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Oral History Transcript — Dr. Heinz Krekeler

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Interview with Dr. Heinz Krekeler
By Mark Walker
In Munich, West Germany
February 21, 1986

 
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Heinz Krekeler; February 21, 1986

ABSTRACT: Krekeler as West German ambassador to United States; the desolate state of German science and technology after World War II. Krekelerís interest in the peaceful uses of nuclear power; Konrad Adenauer; Franz Josef Strauss; the question of West German nuclear weapons. The West German choice between nuclear power plant lines, American, British, or French; postwar West German research on centrifuge uranium isotope separation; the fine line between the peaceful and military uses of nuclear power; Werner Heisenberg.

Transcript

Walker:

Let us begin with your connections to nuclear energy. In 1950 you became Ambassador to America.

Krekeler:

Oh, I started on a lower rung of the diplomatic ladder. I started as consul general in 1950, where the Allies permitted the Federal Republic to send three consul generals, one to France, — that was my colleague Professor Hausenstein — one consul general to London, Herr Schlange-Schoeningen, and one to the United States, and I was the consul general in New York. One year after this, on July 2nd 1951, we could establish diplomatic missions, headed by a permanent charge díaffairs. I was named charge díaffairs. I came to Washington in Ď51 and I received in 1953 the personal rank of ambassador. Only in Ď55, when we got our sovereignty back, did I become full-fledged plenipotentiary ambassador.

Walker:

In 1949 the Federal Republic had been founded in theory, but full relations werenít actually established until the Federal Republic had received full sovereignty?

Krekeler:

Thatís right. Now, we could establish diplomatic relations with other countries before the return of sovereignty. For instance, my colleague in Canada, that was I think in Ď51, was an ambassador right from the beginning in Ď51 or Ď52. Only in the three powers, United States, Great Britain and France, we did have to wait for the signing of this ratification of the treaty before establishing full embassies.

Walker:

They were three of the four occupying powers.

Krekeler:

Thatís right.

Walker:

And your interest in nuclear energy, that came after you were established in America?

Krekeler:

First of all, I should tell you that I studied chemistry, and in 1930 received a PhD in physical chemistry at the University of Berlin, so it was very natural when I came to the United States that I was very much interested in the progress which had been made in science, because we had been cut off during the war. The Allies had restricted all of our material, as you know, taken many men, especially many specialists. We had nothing. And so I was very much interested to learn about the progress made, and I can tell you, the first thing that caught my interest was the computer technology and the transistor, and I wrote a report to my government, as early as 51, to the effect that I thought the transistor would be very important, much more important than atomic energy, in general, you see — on technology, on the economy and so on. Well, I must confess, to no avail, because nobody listened in industry. The government did. They knew it. It was passed on to industry by the government, not the political reports but these economic and technical reports were passed on by our institution in Cologne to industry, but nothing happened. They slept, absolutely slept. Because research and application of atomic energy, that was strictly forbidden. Yes, that was forbidden by the occupying powers, as was research in aviatics, aeronautics. All these things were forbidden, building big ships and so on.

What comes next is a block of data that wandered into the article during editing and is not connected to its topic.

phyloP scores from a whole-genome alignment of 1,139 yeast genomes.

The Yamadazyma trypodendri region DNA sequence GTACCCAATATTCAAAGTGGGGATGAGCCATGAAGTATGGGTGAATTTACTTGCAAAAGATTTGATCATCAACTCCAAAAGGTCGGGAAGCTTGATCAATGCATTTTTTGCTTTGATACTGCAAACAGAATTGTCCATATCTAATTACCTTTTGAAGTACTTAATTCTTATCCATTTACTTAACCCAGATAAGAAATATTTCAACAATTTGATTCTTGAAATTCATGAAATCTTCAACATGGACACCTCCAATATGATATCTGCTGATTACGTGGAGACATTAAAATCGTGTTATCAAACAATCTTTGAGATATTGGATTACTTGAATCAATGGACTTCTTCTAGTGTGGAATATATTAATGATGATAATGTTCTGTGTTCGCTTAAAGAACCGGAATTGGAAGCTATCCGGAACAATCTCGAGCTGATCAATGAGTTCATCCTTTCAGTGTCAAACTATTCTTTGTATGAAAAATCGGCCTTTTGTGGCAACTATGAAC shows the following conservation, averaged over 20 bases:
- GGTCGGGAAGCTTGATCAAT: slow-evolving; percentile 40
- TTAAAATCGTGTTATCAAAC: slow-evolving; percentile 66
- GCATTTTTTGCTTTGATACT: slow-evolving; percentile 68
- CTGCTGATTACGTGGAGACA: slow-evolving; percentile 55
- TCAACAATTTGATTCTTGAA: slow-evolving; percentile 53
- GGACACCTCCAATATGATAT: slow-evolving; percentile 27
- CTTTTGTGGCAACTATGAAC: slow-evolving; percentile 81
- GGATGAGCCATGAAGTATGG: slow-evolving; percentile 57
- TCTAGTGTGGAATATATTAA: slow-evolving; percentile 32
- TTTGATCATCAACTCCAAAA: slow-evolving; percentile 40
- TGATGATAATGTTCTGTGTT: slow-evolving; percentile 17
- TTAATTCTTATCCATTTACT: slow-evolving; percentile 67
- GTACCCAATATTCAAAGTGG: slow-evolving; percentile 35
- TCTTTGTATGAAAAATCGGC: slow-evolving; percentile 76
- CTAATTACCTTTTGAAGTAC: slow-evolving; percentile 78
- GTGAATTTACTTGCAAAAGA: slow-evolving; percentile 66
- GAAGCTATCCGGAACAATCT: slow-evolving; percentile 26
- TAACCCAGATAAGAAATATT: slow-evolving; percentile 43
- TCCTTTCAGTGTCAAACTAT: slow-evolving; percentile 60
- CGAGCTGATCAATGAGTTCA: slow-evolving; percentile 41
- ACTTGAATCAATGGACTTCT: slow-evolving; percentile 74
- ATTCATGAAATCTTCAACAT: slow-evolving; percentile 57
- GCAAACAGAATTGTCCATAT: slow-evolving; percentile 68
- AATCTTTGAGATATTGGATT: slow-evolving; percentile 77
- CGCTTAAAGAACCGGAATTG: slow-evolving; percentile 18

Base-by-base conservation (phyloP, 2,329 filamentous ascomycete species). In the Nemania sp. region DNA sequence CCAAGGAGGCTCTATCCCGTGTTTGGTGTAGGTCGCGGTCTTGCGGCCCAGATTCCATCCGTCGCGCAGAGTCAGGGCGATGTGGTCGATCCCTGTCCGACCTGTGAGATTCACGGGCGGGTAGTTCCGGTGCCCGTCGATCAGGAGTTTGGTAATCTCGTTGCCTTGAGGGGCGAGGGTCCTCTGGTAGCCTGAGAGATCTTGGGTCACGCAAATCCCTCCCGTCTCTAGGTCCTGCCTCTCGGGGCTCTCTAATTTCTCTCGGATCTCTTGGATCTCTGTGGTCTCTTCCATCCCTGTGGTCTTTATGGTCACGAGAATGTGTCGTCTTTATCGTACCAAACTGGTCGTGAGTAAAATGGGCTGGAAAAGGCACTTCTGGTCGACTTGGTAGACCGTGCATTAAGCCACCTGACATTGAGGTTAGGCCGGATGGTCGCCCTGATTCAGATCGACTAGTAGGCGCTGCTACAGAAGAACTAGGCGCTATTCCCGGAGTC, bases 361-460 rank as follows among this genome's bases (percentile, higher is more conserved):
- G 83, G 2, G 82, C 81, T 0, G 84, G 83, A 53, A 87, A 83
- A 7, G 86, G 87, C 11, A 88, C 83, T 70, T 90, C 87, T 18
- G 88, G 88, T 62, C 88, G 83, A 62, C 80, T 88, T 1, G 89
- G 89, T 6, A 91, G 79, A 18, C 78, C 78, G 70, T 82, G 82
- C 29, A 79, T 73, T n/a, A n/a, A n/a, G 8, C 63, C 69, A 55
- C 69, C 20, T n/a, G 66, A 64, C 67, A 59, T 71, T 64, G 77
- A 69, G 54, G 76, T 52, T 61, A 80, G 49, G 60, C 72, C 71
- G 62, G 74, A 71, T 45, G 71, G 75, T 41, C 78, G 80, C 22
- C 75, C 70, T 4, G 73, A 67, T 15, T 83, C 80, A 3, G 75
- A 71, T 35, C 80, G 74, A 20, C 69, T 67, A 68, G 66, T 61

Walker:

The main idea was military technology.

Krekeler:

Thatís right, military technology, but nobody thought at that time about transistors. And I still remember, I was invited to visit MIT, as I was interested and I had connections in the United States — for instance, Mr. Kistiakowsky had studied with the same professor as I, with Bodenstein. Kistiakowsky was a scientific advisor to Eisenhower. Not that I had close links with him, but you see when I was an ambassador, Conant was my opposite number in Germany. After the government was established he was also an ambassador, and Conant was a chemist, so, see, there were many relations.

Walker:

About the postwar period, would you say something about the war period or even before. You were a physical chemist. Have you ever had any contact with Karl Clusius or Paul Harteck?

Krekeler:

I knew Harteck from Berlin when I was studying, because he was then at the Kaiser Wilhelm Institute, but only very loosely. We attended the same seminar, I think, which Professor Fritz Haber, the famous Nobel Prize winner, held and I remember having met him and Bonhoeffer in seminar at Haberís Kaiser Wilhelm Institute of Physical Chemistry. Haber also examined me for my PhD. I was one of them, so I knew him quite well, and Polanyi; I have met all these men, but only because I got my PhD thesis from Professor Bodenstein, who was working in kinetics. No connection with physicists as such.